Some people might wonder about this "issue." In my mind it is not a serious question, since I know what I am about, but it might seem an interesting question to others, so I will say a few words in order to lay any doubts to rest. An obsession, according to The Oxford Concise Dictionary, is an “unreasonably persistent idea in the mind.” Actually, the idea of Gary Francione himself is not even what persists in my mind. Believe it or not, I am not overly fond of thinking about Francione. Rather, I am currently drawn to thinking about some of the things that he states. I do not address Francione as a person, with personal attacks, but merely discuss the issues that he raises.
Is it “unreasonable” for me to discuss the issues that he raises? Let me share some of my reasons. This blog, A Philosophical Animal Voice, focuses for now on Francione’s philosophy as one of the greatest threats to promoting animal rights and welfare in society. Speciesist arguments are for the most part easy to refute, because they are so transparently logically flimsy and false for the most part. Other animal rights thinkers than Francione do not exert such a destructive influence. Joan Dunayer argues along comparable, though not the same lines, as Francione, but for whatever reason she has not built up as strong a following, with an ever-growing internet presence as has Francione. In any case, I deal with her own contributions to the debate in my essay, "Animal Rights Law."
Francione’s own arguments, although often simple enough to refute for one well-versed in the ways of logical arguments, have the advantage of being partly right. Francione emphasizes sentience, animal rights, veganism, and other aspects that are fine to affirm. Yet part-truths are a greater stumbling block to inquiry than sheer falsehoods. Also, many are not well-trained in logic and may not be able to come to grips with poorly reasoned appeals that may easily seem slick and intellectual. Indeed, logic often proves to be an unsuspected problem even for professional theorists. So good people can be misled by seemingly sound arguments that are really wanting in logic, as I have extensively demonstrated in this blog. Not everyone has my particular qualifications for researching and engaging in critical analysis, so I am offering a public service, and there are reasons for me to be doing this. As I have argued, responding to his philosophy should be a high priority for the animal rights intellectual community.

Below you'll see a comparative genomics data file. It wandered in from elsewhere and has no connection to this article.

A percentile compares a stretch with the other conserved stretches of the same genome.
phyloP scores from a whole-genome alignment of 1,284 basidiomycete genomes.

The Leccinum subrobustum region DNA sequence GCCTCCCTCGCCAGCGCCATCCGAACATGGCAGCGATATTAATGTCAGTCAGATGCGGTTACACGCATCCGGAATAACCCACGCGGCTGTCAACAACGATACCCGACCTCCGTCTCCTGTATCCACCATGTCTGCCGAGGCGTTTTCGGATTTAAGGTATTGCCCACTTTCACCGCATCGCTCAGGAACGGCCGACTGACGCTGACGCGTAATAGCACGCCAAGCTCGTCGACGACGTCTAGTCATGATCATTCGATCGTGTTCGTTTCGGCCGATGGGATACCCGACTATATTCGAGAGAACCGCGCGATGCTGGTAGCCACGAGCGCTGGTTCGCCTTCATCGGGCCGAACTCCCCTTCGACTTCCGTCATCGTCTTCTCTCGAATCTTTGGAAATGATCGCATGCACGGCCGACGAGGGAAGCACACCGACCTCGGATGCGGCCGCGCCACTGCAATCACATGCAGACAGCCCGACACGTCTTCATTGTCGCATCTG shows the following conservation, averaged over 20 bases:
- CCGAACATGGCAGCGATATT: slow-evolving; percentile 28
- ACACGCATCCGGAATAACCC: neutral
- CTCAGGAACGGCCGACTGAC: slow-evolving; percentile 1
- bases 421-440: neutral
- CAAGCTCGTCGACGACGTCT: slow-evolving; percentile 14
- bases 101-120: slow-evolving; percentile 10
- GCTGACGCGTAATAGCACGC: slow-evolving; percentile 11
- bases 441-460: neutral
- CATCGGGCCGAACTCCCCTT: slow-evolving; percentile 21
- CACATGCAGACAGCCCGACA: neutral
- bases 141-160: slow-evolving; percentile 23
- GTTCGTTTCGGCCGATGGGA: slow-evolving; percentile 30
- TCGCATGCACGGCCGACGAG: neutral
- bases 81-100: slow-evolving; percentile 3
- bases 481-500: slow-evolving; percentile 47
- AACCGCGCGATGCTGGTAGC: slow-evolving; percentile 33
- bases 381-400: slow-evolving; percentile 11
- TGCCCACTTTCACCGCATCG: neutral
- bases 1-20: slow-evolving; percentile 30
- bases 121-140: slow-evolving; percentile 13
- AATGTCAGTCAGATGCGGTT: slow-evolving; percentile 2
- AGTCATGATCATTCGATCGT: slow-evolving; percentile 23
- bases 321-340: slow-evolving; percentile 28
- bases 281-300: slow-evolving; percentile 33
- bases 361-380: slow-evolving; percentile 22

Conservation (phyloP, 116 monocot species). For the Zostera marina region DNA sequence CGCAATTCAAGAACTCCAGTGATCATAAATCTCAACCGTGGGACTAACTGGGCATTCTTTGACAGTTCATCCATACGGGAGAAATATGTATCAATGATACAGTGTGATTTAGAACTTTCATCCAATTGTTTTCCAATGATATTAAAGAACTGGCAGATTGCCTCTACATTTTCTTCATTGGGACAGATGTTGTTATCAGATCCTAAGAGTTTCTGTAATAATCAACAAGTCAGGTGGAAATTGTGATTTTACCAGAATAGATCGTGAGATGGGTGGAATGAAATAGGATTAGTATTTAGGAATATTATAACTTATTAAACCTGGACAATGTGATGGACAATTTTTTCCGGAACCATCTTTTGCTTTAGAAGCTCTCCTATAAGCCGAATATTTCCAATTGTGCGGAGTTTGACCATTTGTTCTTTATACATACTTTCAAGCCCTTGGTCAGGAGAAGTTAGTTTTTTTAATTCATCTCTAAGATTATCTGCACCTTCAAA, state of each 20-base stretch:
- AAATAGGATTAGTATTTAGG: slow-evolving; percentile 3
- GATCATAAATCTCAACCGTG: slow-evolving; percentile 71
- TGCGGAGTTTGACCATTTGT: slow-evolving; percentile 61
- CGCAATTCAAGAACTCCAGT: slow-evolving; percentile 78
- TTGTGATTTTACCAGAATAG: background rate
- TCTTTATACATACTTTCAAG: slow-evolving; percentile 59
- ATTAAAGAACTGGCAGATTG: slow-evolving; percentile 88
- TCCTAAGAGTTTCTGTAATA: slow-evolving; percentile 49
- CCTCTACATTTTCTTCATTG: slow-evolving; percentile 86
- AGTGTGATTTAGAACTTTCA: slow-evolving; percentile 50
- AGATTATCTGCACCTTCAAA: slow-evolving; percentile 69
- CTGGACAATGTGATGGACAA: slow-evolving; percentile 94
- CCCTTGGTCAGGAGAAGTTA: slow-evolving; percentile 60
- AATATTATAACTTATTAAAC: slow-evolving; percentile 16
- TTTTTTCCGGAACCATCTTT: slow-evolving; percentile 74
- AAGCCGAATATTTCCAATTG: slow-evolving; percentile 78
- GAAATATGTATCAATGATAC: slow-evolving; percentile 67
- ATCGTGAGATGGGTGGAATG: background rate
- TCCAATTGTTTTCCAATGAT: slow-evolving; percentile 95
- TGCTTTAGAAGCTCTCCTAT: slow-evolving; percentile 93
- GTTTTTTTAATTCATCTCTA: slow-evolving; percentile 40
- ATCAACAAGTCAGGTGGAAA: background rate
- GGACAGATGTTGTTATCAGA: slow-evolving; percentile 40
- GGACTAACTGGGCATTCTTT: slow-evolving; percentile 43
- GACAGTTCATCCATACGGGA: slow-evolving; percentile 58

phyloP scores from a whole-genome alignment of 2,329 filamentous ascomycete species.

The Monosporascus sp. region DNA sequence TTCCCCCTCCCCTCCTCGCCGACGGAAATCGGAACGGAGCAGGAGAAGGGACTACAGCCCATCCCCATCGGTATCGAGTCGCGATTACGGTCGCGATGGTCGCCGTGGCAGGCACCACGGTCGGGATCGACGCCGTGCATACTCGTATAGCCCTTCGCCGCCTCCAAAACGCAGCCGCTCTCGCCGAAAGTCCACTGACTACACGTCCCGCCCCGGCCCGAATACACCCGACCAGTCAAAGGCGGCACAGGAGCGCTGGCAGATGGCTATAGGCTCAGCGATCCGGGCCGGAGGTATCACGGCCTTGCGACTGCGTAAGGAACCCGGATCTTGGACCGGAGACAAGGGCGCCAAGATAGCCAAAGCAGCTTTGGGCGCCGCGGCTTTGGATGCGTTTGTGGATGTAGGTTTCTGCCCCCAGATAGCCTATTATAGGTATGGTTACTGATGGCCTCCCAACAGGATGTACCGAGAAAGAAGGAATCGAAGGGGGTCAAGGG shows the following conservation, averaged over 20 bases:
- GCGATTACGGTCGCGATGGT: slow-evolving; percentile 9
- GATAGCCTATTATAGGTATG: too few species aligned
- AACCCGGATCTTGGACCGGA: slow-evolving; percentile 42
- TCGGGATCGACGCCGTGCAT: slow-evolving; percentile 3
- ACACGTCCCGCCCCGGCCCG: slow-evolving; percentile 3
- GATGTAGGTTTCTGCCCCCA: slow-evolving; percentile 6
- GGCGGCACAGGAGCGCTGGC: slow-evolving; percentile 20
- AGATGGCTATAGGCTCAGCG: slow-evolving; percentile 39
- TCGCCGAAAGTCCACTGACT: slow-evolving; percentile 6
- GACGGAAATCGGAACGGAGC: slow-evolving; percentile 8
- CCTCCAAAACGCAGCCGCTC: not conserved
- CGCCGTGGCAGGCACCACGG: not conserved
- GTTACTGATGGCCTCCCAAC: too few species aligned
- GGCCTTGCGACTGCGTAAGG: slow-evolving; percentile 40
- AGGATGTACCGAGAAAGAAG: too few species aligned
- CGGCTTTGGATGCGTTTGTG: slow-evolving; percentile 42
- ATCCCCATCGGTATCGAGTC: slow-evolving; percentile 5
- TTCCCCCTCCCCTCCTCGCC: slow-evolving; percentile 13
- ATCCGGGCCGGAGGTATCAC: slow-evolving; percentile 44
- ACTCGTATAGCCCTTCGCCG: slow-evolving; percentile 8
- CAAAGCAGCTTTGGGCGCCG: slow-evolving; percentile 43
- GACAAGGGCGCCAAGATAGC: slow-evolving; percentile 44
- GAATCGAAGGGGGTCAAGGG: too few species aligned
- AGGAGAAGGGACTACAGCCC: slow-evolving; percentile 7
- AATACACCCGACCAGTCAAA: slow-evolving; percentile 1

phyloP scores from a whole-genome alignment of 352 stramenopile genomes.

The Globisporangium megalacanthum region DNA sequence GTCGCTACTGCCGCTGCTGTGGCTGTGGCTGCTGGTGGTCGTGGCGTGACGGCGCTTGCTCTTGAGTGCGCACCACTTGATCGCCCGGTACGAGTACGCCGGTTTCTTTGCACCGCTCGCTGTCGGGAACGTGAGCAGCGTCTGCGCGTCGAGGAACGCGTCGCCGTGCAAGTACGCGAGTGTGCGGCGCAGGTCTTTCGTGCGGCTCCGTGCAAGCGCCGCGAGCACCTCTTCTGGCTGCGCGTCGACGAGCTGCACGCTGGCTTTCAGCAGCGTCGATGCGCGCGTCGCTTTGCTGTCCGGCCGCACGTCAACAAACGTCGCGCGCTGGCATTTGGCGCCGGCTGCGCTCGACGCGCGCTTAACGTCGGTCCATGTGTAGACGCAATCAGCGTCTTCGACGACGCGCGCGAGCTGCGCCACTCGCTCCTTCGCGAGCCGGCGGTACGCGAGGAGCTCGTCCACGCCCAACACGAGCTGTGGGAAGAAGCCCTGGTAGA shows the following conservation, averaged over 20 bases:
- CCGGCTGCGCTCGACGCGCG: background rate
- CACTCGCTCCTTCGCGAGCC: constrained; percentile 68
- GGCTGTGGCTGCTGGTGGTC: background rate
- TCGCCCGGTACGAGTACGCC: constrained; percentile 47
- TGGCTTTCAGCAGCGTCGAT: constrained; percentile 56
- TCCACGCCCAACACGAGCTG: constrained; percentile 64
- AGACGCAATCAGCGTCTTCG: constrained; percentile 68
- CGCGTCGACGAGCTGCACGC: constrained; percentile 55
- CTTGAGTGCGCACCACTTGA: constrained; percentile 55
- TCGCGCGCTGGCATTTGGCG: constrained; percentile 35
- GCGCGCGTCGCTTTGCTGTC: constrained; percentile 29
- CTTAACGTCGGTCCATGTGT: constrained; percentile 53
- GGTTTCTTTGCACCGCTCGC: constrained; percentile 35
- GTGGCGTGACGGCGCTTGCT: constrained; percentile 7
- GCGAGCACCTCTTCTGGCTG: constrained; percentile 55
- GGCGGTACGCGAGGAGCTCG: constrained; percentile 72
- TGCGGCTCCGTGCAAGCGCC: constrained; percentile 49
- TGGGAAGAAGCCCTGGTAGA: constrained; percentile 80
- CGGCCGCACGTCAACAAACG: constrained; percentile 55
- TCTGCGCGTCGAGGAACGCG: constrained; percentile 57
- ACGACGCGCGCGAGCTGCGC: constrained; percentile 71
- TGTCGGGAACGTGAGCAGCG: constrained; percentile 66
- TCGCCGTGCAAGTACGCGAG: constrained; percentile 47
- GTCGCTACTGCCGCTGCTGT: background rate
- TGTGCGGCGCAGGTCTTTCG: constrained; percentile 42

Let me further characterize how his approach threatens the animal rights movement. Aside from individual activists whom he has spoken of with great negativity, he has attacked People for the Ethical Treatment of Animals (PETA), the Great Ape Project (GAP), and the Oxford Centre for Animal Ethics (OCAE), organizations dear to my heart which he savages unjustly. There are legitimate criticisms of PETA and the GAP, to my mind, but his wholesale rejections I have tried to show are severely unjustified. Francione’s thinking obstructs offering animals relief in the form of animal “welfare” legislation, which is also conducive towards kindness culture. Is cruel culture more conducive to animal rights than kindness culture? This should be a no-brainer, however, his flawed thinking potentially affects billions of animals, and if people believe what he says, he could actually derail the GAP.
So my blog entries are profoundly issues-driven, and they derive from the fact that I have recently published a significant peer-reviewed journal article, “Animal Rights Law,” on Francione’s beliefs about movement strategy. It is only natural that when a researcher engages with a body of work by an author, that they may come up with a variety of results that they wish to share. So I have good academic as well as activist reasons to offer my results. Since there are several different topics, it makes sense to address them in different blog entries. And given that further thoughts occurred to me after publishing my essay, it makes sense to present them, or else to expand on some existing points.
I will not write on Francione “forever,” and what will determine the time limit is not any “obsession with Francione,” but rather how many significant issues remain in what I wish to discuss. Again, believe it or not, his work is not of unlimited interest to me. I started my blog when Francione referred me to his blog’s attack on the OCAE, and I was moved to respond to his illogical and harmful misportrayal.
So there is no shortage of excellent reasons why I’ve persisted in this course, and it should be obvious by now that “obsession” has nothing to do with it. I am merely a passionate scholar trying to do my job of offering relevant and accurate critical analysis, in an effort to promote not only separating truth from falsehood, but to try to benefit and protect sentient beings in crucially important ways. If, after considering all of this, someone still thinks I am “obsessing,” then he or she must be irrationally obsessed with that particular idea.
FURTHER READING ON ANIMAL RIGHTS INCREMENTALISM
A Selection of Related Articles
Sztybel, David. "Animal Rights Law: Fundamentalism versus Pragmatism". Journal for Critical Animal Studies 5 (1) (2007): 1-37.
Short version of "Animal Rights Law".
Sztybel, David. "Incrementalist Animal Law: Welcome to the Real World".
Sztybel, David. "Sztybelian Pragmatism versus Francionist Pseudo-Pragmatism".
A Selection of Related Blog Entries